UNIVERSITY OF TEXAS AT AUSTINSyllabusunder the Fourteenth Amendment,” 438 U. S., at 287, using a strictscrutiny standard,
, at 299. He identified as a compelling interestthat could justify the consideration of race the interest in the educa-tional benefits that flow from a diverse student body, but noted thatthis interest is complex, encompassing a broad array “of qualifica-tions and characteristics of which racial or ethnic origin is but a sin-gle though important element.”
the Court endorsed these precepts, observingthat an admissions process with such an interest is subject to judicialreview and must withstand strict scrutiny,
, at 275,
a university must clearly demonstrate that its “ ‘purpose or interest isboth constitutionally permissible and substantial, and that its use of the classification is “necessary . . . to the accomplishment” of its pur-pose,’ ”
at 305. Additional guidance may be found inthe Court’s broader equal protection jurisprudence. See,
, 528 U. S. 495, 517;
J. A. Croson Co.
, 488 U. S.469, 505. Strict scrutiny is a searching examination, and the gov-ernment bears the burden to prove “ ‘that the reasons for any [racial]classification [are] clearly identified and unquestionably legitimate.’ ”
Pp. 5–8.(b) Under
strict scrutiny must be applied to any admis-sions program using racial categories or classifications. A court maygive some deference to a university’s “judgment that such diversity isessential to its educational mission,” 539 U. S., at 328, provided thatdiversity is not defined as mere racial balancing and there is a rea-soned, principled explanation for the academic decision. On thispoint, the courts below were correct in finding that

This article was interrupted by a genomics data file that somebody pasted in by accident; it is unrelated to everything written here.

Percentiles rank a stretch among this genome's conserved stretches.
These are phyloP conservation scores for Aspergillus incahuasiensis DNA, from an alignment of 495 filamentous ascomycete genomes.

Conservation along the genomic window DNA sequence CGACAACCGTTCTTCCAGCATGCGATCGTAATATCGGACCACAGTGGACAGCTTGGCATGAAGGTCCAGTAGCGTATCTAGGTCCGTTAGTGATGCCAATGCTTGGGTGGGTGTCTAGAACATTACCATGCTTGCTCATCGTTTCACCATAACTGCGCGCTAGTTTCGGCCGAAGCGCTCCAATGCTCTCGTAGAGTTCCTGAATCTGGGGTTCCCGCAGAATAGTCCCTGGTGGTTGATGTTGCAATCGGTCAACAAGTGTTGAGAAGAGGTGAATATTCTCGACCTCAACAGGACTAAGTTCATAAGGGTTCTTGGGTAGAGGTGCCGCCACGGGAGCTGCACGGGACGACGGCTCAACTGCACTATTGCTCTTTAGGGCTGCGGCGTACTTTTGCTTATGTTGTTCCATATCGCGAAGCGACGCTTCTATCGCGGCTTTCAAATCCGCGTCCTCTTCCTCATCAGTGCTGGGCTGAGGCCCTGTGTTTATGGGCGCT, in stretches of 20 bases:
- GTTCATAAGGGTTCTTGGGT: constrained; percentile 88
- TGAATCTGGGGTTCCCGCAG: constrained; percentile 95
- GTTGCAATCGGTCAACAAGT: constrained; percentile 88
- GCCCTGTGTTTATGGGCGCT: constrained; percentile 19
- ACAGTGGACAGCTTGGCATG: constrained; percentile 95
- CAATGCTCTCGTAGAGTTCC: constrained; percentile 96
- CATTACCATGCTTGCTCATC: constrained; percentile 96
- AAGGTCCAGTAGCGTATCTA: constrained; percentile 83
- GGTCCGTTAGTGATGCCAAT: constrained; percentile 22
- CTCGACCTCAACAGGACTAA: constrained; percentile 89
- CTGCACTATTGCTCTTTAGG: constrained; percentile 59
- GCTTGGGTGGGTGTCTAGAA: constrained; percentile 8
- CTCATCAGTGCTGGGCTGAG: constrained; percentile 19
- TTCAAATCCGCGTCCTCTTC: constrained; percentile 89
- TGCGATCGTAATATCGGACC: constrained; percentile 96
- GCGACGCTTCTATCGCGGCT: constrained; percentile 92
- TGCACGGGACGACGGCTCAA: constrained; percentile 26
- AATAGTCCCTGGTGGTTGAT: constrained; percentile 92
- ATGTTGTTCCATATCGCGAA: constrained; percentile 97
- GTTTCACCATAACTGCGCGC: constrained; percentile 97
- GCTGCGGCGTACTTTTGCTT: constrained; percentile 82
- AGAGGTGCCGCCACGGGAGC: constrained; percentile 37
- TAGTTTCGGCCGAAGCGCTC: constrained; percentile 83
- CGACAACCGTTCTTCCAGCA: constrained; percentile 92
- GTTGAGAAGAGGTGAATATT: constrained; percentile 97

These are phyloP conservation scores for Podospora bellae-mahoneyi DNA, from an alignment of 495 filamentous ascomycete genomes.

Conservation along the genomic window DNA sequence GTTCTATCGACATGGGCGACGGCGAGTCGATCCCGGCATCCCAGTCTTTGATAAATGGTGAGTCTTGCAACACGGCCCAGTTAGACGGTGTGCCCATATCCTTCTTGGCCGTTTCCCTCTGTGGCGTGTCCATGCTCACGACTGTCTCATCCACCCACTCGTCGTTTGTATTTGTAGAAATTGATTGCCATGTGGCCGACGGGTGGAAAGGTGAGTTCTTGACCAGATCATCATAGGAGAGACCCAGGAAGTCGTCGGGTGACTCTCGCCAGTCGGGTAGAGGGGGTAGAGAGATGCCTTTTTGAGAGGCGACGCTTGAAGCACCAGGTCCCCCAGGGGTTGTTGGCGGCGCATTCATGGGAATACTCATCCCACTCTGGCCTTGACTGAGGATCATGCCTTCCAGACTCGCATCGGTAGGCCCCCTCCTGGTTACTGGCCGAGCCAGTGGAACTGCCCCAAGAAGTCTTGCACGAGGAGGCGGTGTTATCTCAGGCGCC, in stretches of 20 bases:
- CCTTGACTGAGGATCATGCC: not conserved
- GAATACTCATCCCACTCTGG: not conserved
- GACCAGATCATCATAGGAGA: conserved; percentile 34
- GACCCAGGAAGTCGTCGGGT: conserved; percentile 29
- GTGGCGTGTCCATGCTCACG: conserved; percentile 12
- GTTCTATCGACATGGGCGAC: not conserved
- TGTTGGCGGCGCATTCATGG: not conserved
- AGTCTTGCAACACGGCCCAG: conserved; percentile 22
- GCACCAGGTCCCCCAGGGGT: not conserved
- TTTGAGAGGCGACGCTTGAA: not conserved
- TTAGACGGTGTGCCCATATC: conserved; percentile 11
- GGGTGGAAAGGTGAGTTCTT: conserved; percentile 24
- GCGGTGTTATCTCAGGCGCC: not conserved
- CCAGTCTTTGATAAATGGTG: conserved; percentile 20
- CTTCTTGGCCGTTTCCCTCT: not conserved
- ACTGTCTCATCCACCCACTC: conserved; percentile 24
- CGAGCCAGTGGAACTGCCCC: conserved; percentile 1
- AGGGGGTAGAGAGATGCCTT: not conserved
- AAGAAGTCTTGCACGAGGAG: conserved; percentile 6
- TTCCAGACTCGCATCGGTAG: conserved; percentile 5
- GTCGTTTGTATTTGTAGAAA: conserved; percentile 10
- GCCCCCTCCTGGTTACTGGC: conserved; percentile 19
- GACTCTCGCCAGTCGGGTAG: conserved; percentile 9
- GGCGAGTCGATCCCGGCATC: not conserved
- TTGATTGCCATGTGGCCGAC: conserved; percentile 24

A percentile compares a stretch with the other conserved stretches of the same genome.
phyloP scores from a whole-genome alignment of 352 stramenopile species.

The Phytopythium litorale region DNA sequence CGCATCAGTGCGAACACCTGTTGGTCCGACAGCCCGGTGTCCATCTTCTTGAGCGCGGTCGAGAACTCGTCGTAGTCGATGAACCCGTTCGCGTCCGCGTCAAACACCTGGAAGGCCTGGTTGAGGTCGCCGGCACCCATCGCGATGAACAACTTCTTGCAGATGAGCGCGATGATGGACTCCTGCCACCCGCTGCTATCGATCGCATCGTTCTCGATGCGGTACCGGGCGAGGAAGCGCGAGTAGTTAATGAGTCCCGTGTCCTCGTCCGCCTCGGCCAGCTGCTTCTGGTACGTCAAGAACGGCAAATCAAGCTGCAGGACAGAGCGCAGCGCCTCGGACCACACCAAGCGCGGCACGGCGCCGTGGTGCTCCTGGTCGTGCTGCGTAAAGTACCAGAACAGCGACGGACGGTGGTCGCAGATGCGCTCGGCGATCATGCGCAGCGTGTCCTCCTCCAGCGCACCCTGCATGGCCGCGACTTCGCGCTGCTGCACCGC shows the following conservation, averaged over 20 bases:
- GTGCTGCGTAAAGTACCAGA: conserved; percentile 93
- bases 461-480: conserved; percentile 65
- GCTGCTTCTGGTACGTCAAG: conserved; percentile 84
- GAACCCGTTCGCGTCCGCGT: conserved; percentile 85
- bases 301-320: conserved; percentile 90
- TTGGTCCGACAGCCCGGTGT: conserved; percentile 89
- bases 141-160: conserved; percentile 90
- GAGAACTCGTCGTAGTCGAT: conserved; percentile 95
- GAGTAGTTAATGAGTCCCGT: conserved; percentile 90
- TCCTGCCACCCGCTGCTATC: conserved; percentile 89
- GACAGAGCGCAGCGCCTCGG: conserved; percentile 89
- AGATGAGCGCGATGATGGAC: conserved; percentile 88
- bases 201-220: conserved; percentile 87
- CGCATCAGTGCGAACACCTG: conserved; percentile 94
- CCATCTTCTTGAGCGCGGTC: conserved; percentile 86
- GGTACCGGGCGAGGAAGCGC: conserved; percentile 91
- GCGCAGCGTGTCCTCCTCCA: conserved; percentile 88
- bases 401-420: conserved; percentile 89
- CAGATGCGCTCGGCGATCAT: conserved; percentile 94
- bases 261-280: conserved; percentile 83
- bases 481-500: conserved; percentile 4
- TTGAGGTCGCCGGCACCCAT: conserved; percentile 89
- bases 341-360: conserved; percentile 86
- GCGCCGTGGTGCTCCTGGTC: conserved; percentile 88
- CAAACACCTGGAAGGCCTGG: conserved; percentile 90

calls fordeference to the University’s experience and expertise about its edu-cational mission. However, once the University has established thatits goal of diversity is consistent with strict scrutiny, the Universitymust prove that the means it chose to attain that diversity are nar-rowly tailored to its goal. On this point, the University receives nodeference.
at 333. It is at all times the University’s obligation todemonstrate, and the Judiciary’s obligation to determine, that admis-sions processes “ensure that each applicant is evaluated as an indi-vidual and not in a way that makes an applicant’s race or ethnicitythe defining feature of his or her application.”
at 337. Narrowtailoring also requires a reviewing court to verify that it is “neces-sary” for the university to use race to achieve the educational benefitsof diversity.
at 305. The reviewing court must ulti-mately be satisfied that no workable race-neutral alternatives wouldproduce the educational benefits of diversity.Rather than perform this searching examination, the Fifth Circuitheld petitioner could challenge only whether the University’s decision